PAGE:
Lauren Boebert trails her 2022 opponent, Adam Frisch, by two points in an unusually early poll of the Colorado third district race – albeit one commissioned by one of the candidates.
See, Ya, Lauren Boebert?
It’s not very common for a Congressional district race to have general election polling 15 months before election day, but the Colorado Third District race next year isn’t like most.
It’s the district of Rep. Lauren Boebert (R-CO), the often controversial conservative lawmaker whose successful re-election in 2022 was the closest House race in the country. Adam Frisch, her Democratic challenger in 2022, is running again, while various other challengers have entered the race in both parties.
Now, there is word that a poll is out, which has Frisch leading Boebert 50 percent to 48 percent among likely voters. The poll was conducted by Keating Research, as reported by USA Today, but there is a big caveat- the poll was funded by Frisch’s campaign.
“This is the only poll that I have seen with Adam up,” Chris Keating, the pollster, told USA Today. Keating did say that his firm was the only one, in 2022, who saw that race as close, having shown Frisch down by two points in
“Frisch secures majority support in this poll despite an 8-point Republican registration advantage, while Joe Biden trails Donald Trump by 5 points in this district (44% Biden to 49% Trump),” Keating said in his polling memo. “Frisch is leading in this poll because he has a 17-point advantage with Unaffiliated voters (57% Frisch to 40% Boebert) and a 32-point advantage among Latino voters (65% Frisch to 33% Boebert).”
The poll also found that while Frisch is viewed favorably by voters in the district, Boebert is not.
“Lauren Boebert has a net negative favorability rating of -11 points with a 53% majority viewing her unfavorably and 42% favorably. Boebert is viewed unfavorably by 61% of Latino voters, 60% of Unaffiliated voters, 54% of men, and 52% of women,” the polling memo said. “Boebert is also viewed unfavorably by a majority of voters in each of the district’s four media markets: 61% unfavorable in the Albuquerque market,
54% unfavorable in the Denver market, 52% unfavorable in the Colorado Springs market, and 50% unfavorable in the Grand Junction media market.”
Frisch is known to have significantly outraised Boebert in the first two quarters of the year, pulling in $4.4 million between January and the end of June, compared to $1.6 million for the incumbent, in an indication that defeating Boebert is a big priority for Democrats nationwide. In addition, a nonprofit called Rocky Mountain Values is making a huge push to try to defeat the Republican incumbent.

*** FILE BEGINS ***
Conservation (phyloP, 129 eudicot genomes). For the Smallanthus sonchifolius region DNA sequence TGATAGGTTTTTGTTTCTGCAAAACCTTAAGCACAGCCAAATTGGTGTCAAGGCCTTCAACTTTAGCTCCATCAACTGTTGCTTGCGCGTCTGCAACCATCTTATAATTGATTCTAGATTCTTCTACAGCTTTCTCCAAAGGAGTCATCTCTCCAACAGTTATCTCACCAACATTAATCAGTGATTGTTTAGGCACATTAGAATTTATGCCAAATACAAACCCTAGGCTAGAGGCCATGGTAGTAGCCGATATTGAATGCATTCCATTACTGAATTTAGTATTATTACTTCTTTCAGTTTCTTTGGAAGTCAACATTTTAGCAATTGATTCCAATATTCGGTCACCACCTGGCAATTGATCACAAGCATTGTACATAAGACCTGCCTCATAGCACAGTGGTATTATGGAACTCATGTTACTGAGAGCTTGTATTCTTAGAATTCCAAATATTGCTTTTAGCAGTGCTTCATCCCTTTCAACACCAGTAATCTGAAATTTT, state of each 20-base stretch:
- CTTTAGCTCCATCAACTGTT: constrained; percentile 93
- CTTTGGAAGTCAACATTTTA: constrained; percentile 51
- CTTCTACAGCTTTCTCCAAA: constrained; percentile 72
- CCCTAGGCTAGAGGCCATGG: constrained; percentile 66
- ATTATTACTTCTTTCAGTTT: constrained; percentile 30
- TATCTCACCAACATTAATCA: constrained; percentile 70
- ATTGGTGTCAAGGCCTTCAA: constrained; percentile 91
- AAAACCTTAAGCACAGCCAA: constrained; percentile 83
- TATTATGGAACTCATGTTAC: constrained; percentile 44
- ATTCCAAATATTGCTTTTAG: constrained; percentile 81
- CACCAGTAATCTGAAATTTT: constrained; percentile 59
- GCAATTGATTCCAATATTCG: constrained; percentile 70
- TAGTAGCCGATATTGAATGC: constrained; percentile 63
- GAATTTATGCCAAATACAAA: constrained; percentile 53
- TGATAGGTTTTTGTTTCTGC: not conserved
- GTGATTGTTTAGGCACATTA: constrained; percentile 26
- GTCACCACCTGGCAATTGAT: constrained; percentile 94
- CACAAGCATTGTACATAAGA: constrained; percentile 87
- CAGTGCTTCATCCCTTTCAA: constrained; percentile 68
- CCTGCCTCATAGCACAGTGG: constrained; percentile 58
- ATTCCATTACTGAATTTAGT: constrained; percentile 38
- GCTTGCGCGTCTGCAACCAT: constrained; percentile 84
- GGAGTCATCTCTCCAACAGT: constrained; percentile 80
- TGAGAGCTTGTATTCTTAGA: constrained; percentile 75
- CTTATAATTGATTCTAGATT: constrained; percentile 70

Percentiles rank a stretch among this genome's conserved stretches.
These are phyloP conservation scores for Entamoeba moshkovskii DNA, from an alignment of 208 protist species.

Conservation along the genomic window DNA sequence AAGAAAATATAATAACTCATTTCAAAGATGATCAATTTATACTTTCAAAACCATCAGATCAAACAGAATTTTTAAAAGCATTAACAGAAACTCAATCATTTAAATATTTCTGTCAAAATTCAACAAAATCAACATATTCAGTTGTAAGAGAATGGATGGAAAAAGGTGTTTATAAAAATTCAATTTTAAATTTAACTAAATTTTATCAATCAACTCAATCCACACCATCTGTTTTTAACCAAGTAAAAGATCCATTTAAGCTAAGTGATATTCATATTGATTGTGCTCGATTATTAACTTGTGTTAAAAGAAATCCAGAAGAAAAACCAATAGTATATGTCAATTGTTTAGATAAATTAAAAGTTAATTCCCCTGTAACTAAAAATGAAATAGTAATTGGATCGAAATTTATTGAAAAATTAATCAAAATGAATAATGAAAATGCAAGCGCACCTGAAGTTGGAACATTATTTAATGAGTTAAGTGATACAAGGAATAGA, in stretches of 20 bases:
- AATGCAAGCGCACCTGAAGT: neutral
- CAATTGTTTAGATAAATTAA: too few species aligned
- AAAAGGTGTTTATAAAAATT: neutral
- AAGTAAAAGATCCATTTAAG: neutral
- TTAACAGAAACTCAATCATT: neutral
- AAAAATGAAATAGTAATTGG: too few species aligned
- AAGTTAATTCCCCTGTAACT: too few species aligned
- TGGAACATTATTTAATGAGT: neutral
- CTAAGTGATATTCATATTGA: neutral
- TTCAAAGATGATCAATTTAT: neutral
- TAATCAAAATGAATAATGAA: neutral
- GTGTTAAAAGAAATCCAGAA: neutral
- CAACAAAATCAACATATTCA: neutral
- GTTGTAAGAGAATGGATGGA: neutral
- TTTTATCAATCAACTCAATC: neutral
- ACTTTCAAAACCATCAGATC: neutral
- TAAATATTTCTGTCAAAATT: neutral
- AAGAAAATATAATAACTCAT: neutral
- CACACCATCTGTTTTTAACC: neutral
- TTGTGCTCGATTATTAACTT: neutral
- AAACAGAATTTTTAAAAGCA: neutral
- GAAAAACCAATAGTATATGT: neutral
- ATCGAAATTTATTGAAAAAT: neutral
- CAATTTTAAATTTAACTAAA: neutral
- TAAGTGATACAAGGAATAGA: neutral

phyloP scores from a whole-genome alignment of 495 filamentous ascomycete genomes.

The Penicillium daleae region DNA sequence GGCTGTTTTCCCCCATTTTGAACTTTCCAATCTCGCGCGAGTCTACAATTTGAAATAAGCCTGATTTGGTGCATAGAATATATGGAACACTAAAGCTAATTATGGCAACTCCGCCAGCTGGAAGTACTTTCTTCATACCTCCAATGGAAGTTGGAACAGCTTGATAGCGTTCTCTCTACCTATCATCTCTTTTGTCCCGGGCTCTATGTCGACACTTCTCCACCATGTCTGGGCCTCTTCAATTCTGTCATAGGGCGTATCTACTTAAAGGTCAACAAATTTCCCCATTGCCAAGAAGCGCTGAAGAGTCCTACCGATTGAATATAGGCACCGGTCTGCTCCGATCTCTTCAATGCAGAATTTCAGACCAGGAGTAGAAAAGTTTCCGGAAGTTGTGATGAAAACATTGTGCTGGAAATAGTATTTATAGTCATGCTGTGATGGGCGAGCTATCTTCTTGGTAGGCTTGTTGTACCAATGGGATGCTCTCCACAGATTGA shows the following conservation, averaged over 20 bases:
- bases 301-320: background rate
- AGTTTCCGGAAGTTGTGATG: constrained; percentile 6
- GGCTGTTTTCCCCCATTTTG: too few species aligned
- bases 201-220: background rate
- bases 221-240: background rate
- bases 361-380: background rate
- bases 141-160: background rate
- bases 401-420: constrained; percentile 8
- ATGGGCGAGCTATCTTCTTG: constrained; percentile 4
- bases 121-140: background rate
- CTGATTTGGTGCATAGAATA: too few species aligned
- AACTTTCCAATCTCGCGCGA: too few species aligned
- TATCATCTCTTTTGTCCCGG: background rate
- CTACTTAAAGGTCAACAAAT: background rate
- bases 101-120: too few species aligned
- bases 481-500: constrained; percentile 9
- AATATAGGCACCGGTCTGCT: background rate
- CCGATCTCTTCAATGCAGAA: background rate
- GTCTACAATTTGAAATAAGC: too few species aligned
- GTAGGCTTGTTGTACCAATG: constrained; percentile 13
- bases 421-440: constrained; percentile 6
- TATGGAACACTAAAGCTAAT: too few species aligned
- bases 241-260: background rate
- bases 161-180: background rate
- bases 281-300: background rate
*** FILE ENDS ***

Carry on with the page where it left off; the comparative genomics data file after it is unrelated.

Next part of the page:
Frisch touted the poll on social media.
“After losing to Lauren Boebert by just 546 votes last year, a brand-new poll now shows me LEADING Boebert by 2 points in our 2024 rematch,” the Democratic candidate said on X, the social media formerly known as Twitter.
While Boebert and Frisch are widely expected to face off in the general election, both candidates will face crowded primaries before that. Jeff Hurd, former board chair of the Grand Junction Area Chamber of Commerce, has joined the Republican race in the district joining Boebert and financial advisor Russ Andrews.
Frisch’s primary opponents include Grand Junction Mayor Anna Stout, and candidates Debby Burnett, David Karpas, and Adam Withrow.
Among many other high-profile incidents this year, Boebert introduced a resolution to impeach President Biden, which led her to have a high-profile confrontation on the floor of the House of Representatives with Rep. Marjorie Taylor Greene (R-GA), who had herself been attempting to impeach Biden for much of the year.
“I’ve donated to you. I’ve defended you. But you’ve been nothing but a little ***** to me,” Greene told Boebert, during the confrontation, as cited at the time by The Daily Beast. “And you copied my articles of impeachment after I asked you to cosponsor them.” Boebert is still part of the House Freedom Caucus, although Greene was subsequently removed from that group.
Author Expertise and Experience
Stephen Silver is a Senior Editor for 19FortyFive. He is an award-winning journalist, essayist and film critic, who is also a contributor to the Philadelphia Inquirer, the Jewish Telegraphic Agency, Broad Street Review and Splice Today. The co-founder of the Philadelphia Film Critics Circle, Stephen lives in suburban Philadelphia with his wife and two sons. Stephen has authored thousands of articles over the years that focus on politics, technology, and the economy for over a decade. Follow him on Twitter at @StephenSilver.